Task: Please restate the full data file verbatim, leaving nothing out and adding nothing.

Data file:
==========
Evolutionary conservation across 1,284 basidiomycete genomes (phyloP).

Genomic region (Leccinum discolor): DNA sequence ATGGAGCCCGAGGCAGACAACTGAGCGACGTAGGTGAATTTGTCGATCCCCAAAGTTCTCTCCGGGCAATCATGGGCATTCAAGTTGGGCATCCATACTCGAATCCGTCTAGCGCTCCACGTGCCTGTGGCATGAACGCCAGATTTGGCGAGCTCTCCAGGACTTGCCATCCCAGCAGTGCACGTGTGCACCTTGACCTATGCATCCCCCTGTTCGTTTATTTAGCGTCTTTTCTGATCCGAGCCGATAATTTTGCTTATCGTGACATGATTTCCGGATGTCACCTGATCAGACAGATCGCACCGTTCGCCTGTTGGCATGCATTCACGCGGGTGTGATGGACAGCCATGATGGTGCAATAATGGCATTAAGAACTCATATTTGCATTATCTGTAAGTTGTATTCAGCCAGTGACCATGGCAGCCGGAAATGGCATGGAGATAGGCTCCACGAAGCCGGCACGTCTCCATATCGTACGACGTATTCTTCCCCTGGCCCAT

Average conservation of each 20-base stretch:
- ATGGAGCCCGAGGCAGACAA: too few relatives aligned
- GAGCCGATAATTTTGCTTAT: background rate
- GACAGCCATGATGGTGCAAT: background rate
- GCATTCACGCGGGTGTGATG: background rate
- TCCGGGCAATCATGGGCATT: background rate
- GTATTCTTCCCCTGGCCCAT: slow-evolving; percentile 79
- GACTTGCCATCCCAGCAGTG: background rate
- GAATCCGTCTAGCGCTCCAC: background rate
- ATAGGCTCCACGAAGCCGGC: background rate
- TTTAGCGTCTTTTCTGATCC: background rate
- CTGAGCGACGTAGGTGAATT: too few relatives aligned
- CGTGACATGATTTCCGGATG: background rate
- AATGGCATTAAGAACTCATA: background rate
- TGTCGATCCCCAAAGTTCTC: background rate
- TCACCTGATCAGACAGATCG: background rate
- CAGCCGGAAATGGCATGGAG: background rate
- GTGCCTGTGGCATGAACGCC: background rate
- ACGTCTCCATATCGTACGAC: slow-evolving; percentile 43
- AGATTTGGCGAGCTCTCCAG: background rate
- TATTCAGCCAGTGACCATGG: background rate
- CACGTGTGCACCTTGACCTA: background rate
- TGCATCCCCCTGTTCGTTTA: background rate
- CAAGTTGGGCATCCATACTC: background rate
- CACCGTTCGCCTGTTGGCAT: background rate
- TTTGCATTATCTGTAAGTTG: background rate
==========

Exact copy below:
Evolutionary conservation across 1,284 basidiomycete genomes (phyloP).

Genomic region (Leccinum discolor): DNA sequence ATGGAGCCCGAGGCAGACAACTGAGCGACGTAGGTGAATTTGTCGATCCCCAAAGTTCTCTCCGGGCAATCATGGGCATTCAAGTTGGGCATCCATACTCGAATCCGTCTAGCGCTCCACGTGCCTGTGGCATGAACGCCAGATTTGGCGAGCTCTCCAGGACTTGCCATCCCAGCAGTGCACGTGTGCACCTTGACCTATGCATCCCCCTGTTCGTTTATTTAGCGTCTTTTCTGATCCGAGCCGATAATTTTGCTTATCGTGACATGATTTCCGGATGTCACCTGATCAGACAGATCGCACCGTTCGCCTGTTGGCATGCATTCACGCGGGTGTGATGGACAGCCATGATGGTGCAATAATGGCATTAAGAACTCATATTTGCATTATCTGTAAGTTGTATTCAGCCAGTGACCATGGCAGCCGGAAATGGCATGGAGATAGGCTCCACGAAGCCGGCACGTCTCCATATCGTACGACGTATTCTTCCCCTGGCCCAT

Average conservation of each 20-base stretch:
- ATGGAGCCCGAGGCAGACAA: too few relatives aligned
- GAGCCGATAATTTTGCTTAT: background rate
- GACAGCCATGATGGTGCAAT: background rate
- GCATTCACGCGGGTGTGATG: background rate
- TCCGGGCAATCATGGGCATT: background rate
- GTATTCTTCCCCTGGCCCAT: slow-evolving; percentile 79
- GACTTGCCATCCCAGCAGTG: background rate
- GAATCCGTCTAGCGCTCCAC: background rate
- ATAGGCTCCACGAAGCCGGC: background rate
- TTTAGCGTCTTTTCTGATCC: background rate
- CTGAGCGACGTAGGTGAATT: too few relatives aligned
- CGTGACATGATTTCCGGATG: background rate
- AATGGCATTAAGAACTCATA: background rate
- TGTCGATCCCCAAAGTTCTC: background rate
- TCACCTGATCAGACAGATCG: background rate
- CAGCCGGAAATGGCATGGAG: background rate
- GTGCCTGTGGCATGAACGCC: background rate
- ACGTCTCCATATCGTACGAC: slow-evolving; percentile 43
- AGATTTGGCGAGCTCTCCAG: background rate
- TATTCAGCCAGTGACCATGG: background rate
- CACGTGTGCACCTTGACCTA: background rate
- TGCATCCCCCTGTTCGTTTA: background rate
- CAAGTTGGGCATCCATACTC: background rate
- CACCGTTCGCCTGTTGGCAT: background rate
- TTTGCATTATCTGTAAGTTG: background rate